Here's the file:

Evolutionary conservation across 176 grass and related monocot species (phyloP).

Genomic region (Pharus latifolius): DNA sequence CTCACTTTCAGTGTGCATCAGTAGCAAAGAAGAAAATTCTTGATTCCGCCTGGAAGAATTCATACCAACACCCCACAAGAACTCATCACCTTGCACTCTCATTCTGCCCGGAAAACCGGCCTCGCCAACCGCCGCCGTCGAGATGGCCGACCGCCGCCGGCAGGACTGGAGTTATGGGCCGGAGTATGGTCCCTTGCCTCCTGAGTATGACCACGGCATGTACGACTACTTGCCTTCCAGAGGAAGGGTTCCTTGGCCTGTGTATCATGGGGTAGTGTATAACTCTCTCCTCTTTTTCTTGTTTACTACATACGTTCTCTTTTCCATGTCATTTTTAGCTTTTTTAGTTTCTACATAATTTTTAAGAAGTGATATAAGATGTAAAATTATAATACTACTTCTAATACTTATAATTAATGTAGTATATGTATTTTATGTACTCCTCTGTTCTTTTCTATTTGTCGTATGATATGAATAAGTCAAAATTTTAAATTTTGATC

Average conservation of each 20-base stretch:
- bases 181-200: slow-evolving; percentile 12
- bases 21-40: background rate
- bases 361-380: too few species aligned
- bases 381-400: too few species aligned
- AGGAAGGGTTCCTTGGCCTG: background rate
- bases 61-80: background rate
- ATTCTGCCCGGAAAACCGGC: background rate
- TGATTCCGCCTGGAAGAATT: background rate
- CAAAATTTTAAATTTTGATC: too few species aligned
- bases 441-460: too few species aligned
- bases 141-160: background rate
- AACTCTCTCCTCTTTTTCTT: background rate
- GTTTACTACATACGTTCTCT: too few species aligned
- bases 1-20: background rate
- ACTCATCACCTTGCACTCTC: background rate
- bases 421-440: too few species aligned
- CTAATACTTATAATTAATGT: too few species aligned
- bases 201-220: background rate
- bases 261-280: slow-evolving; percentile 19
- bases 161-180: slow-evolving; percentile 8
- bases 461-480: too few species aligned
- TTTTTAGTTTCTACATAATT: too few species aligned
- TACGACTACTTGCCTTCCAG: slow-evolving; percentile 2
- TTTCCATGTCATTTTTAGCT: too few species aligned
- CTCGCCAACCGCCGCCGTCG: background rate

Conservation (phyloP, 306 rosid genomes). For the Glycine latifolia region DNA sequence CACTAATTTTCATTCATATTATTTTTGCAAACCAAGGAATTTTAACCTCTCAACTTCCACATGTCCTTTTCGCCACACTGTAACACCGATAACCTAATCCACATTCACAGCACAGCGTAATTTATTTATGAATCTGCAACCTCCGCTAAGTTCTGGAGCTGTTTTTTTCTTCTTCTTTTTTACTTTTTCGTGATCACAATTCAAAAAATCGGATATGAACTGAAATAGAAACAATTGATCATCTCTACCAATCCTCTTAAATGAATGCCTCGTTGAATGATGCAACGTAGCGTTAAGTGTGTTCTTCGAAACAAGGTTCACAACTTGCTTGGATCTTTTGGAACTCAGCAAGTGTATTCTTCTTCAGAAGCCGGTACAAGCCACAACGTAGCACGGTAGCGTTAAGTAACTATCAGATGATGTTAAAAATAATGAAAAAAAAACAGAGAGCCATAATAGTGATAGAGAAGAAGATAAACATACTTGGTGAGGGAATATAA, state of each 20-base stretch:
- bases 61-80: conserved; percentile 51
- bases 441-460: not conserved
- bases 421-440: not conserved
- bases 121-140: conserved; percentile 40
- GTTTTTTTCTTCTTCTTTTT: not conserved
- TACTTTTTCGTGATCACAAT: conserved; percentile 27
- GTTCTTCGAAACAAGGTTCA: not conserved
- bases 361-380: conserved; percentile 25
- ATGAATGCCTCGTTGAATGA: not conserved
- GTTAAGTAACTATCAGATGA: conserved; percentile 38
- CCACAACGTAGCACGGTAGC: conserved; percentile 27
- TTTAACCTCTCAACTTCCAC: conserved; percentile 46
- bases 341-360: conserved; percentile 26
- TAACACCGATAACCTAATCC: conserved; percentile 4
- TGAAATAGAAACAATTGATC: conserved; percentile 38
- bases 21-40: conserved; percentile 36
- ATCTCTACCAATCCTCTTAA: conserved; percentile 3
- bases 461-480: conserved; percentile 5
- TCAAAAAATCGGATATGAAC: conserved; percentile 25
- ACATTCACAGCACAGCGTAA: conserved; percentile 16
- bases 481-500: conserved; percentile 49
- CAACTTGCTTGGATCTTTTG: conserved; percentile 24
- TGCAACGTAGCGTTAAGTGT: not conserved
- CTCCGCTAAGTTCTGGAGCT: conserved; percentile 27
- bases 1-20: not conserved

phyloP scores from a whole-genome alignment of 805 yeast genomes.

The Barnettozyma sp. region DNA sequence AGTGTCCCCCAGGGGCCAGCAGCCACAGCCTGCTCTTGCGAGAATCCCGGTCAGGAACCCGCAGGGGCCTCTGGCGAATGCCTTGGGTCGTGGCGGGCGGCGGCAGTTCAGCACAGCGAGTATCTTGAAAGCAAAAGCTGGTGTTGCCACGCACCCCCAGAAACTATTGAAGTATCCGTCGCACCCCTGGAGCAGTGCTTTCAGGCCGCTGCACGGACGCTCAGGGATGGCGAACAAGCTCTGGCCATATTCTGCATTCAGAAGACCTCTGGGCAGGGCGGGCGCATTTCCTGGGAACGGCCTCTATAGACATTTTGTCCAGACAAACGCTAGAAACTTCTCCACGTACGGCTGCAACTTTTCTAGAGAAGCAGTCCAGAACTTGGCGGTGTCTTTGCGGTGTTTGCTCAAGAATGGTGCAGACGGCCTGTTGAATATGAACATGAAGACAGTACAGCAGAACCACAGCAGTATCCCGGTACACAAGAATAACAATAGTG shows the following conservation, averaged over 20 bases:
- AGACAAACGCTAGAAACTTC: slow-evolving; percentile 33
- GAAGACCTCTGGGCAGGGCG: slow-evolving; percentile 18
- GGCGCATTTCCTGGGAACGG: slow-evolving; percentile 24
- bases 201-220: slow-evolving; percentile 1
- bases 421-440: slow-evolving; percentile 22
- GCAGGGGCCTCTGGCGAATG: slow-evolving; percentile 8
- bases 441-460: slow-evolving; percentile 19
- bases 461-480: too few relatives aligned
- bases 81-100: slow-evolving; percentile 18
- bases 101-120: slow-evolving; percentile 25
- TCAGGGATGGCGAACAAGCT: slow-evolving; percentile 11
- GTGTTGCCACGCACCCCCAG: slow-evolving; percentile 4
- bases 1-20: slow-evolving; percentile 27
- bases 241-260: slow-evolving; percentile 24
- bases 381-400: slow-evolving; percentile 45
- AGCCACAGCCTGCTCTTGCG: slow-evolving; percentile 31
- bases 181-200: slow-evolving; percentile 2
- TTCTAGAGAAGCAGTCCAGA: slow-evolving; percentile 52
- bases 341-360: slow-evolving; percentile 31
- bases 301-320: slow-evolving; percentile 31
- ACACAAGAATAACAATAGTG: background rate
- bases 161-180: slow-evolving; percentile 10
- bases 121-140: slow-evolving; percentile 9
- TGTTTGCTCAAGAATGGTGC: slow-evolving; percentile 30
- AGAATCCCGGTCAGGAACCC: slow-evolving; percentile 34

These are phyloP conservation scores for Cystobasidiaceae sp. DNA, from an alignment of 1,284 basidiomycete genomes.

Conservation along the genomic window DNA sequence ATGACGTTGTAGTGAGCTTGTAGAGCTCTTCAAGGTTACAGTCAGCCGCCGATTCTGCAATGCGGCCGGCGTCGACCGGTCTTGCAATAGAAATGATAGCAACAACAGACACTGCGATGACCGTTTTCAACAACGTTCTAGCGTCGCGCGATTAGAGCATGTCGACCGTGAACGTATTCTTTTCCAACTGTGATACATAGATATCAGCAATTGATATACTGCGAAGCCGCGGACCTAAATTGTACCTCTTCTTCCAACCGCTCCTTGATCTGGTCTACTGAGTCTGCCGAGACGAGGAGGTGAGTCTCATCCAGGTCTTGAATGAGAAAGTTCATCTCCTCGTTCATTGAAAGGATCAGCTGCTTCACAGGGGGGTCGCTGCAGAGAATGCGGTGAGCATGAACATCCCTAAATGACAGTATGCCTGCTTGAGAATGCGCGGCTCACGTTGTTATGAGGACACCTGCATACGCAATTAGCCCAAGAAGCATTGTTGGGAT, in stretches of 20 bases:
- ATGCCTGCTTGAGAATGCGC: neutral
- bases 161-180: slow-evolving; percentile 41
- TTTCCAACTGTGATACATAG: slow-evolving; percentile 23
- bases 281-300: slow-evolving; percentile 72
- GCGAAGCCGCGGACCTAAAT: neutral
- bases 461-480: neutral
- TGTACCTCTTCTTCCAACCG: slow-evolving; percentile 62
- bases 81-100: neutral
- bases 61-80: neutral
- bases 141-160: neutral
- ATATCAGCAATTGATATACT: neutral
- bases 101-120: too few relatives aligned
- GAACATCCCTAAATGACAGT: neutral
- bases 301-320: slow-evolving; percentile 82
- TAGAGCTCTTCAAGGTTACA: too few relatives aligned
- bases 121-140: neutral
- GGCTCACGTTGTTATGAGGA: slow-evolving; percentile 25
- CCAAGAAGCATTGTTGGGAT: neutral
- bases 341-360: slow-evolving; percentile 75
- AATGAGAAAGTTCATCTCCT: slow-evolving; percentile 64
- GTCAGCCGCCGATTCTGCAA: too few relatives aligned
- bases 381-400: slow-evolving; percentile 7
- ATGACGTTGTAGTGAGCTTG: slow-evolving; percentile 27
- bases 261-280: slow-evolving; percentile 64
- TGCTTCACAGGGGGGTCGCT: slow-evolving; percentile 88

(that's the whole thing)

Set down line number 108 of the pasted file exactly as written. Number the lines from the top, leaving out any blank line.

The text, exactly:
- TGCTTCACAGGGGGGTCGCT: slow-evolving; percentile 88